The Restoration work

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The Restoration work


The walls of La Maresque are, like many in the Tarn countryside, without foundations and built of stone and earth. The woodwork is made up of beams and joists that had been put, frequently, to other uses beforehand. A quick look will reveal notches and carvings that once housed metalwork, latches, pegs and so on. Others, by contrast, were hardly worked at all and still in some cases have their bark on them.

Begun in 2001, the restoration took us two and a half years to complete.

The builder’s first job was to secure the walls which threatened to collapse. With all this ancient, recycled woodwork, upon which successive generations had added new floors and roofs with no regard for symmetry, all pressing down on one supporting wall, there was hardly a straight line in the place! Despite the simple buttresses put in place over the last hundred years, this supporting wall was sagging dangerously in several places and had even collapsed in others, letting in the wind and, more damagingly, the rain. A stone wall held together with earth might be an excellent protection against the sun and other invaders, but it can’t stand up to running water, and the great storm of Christmas 1999 caused a serious deterioration in the south wall of la Vieille Maison.

The builder laid a concrete floor, now the first floor, anchoring it on the exterior walls to distribute the weight of the upper parts of the house. Once the woodwork was removed, the upper levels were secured with steel ties. The two floors now being solid, the house was stabilized and the restoration could begin…..

The builder created a number of openings (the large bay window and the french windows in the south wall for example), rebuilt where necessary and finished the major construction jobs. The plumber and electrician then added the modern comforts without intruding on the house’s basic character. We kept for ourselves the next steps, determined to recreate all its original charm.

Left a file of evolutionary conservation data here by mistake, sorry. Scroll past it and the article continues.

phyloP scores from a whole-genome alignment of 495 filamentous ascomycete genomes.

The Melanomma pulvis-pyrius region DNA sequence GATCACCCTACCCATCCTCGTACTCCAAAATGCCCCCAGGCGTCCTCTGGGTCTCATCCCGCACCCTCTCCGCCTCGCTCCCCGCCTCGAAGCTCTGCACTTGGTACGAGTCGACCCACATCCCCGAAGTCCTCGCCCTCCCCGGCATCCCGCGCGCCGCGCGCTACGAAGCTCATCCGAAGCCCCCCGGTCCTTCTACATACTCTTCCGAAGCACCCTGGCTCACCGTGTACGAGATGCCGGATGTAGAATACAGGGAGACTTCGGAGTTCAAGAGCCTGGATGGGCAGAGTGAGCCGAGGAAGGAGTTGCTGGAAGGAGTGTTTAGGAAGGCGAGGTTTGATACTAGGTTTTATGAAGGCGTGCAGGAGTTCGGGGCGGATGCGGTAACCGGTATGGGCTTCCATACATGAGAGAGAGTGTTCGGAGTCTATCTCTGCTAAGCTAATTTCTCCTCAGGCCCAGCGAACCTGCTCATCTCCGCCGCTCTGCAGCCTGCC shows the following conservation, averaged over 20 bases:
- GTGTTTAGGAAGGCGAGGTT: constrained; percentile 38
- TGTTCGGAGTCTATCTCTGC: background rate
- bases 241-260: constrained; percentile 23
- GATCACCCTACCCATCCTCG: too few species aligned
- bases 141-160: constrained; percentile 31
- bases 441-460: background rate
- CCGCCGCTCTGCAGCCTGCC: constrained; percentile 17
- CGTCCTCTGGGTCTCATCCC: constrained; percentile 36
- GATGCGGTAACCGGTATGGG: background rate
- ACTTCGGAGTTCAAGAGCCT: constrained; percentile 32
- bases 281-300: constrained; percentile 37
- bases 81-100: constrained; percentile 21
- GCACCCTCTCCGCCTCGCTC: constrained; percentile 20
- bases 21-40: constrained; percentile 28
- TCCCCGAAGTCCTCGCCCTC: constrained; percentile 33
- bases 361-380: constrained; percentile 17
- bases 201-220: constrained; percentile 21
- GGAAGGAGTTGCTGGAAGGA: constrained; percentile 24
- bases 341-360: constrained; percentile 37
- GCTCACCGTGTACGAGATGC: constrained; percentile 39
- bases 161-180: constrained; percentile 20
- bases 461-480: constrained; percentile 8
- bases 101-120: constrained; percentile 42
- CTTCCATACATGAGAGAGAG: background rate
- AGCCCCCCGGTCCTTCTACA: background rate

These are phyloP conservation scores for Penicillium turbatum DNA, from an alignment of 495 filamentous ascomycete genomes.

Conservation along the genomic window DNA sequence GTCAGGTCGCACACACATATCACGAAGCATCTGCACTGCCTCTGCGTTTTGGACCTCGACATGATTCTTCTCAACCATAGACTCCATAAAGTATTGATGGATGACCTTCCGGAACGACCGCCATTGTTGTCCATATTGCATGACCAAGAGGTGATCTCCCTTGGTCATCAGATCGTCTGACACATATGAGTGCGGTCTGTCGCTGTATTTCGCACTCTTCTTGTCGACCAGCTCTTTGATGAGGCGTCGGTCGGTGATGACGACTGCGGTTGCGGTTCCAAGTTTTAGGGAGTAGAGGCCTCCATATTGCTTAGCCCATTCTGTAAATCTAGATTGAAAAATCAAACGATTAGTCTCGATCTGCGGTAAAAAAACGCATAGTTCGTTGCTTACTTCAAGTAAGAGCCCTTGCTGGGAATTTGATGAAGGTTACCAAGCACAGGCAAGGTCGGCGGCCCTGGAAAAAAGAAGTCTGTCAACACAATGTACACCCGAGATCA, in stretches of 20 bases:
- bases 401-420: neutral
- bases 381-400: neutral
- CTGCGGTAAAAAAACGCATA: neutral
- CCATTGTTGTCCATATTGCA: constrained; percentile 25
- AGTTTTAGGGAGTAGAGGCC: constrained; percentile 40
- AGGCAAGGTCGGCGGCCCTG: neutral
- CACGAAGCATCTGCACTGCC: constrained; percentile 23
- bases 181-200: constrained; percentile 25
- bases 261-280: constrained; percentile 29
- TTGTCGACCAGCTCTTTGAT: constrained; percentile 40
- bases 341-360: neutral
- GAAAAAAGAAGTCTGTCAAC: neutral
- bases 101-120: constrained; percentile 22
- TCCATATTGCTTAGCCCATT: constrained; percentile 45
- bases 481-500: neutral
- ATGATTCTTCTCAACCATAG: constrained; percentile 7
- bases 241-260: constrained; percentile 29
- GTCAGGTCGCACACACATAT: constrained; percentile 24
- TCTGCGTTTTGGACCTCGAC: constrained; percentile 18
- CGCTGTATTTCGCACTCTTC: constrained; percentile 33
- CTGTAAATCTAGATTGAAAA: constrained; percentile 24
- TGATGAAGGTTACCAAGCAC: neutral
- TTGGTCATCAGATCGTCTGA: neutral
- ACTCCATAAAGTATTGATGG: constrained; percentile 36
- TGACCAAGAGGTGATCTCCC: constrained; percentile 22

Before the builder started, we had taken up all the terracotta tiles (tomettes), removed the interior joinery and put to one side all the other old materials we found (blackened oak planks which supported the original floor, hearth bricks, hand-forged nails, shelves of untreated elm, cupboard doors etc etc). A big job – shared by the whole family. What amazed us all were the tons and tons of stone which had to be recovered, sorted and piled for later use… but we also had all the fun of amateur archeologists, exploring the house’s old secrets, here a bit of wattle and daub wall, there a decorated door-frame unearthed from beneath some plaster (this very frame now graces the entrance to the bathroom in “la chambre aux grains” in La Vieille Maison), …

Relaying the tomettes turned literally into a puzzle. They were worn in different places according to their original positions near doors and so on, and we had to examine each one compared with its neighbours to refit them. We sorted through the beams and joists so as to put the most beautiful and interesting in prominent places and similarly repositioned the original doors and the hand-built cupboard so people could admire their beautiful old latches. Fixing up the old stone sinks was our first go at using cement, but certainly not the last!

The final touches – putting colour into the plasterwork, ceilings and woodwork was entrusted to a professional female decorator. The paints mixed with natural pigments, in alliance with hand-drawn designs and stencils, create an ambience that is soft, clear and warm all at once… and that we love to share…

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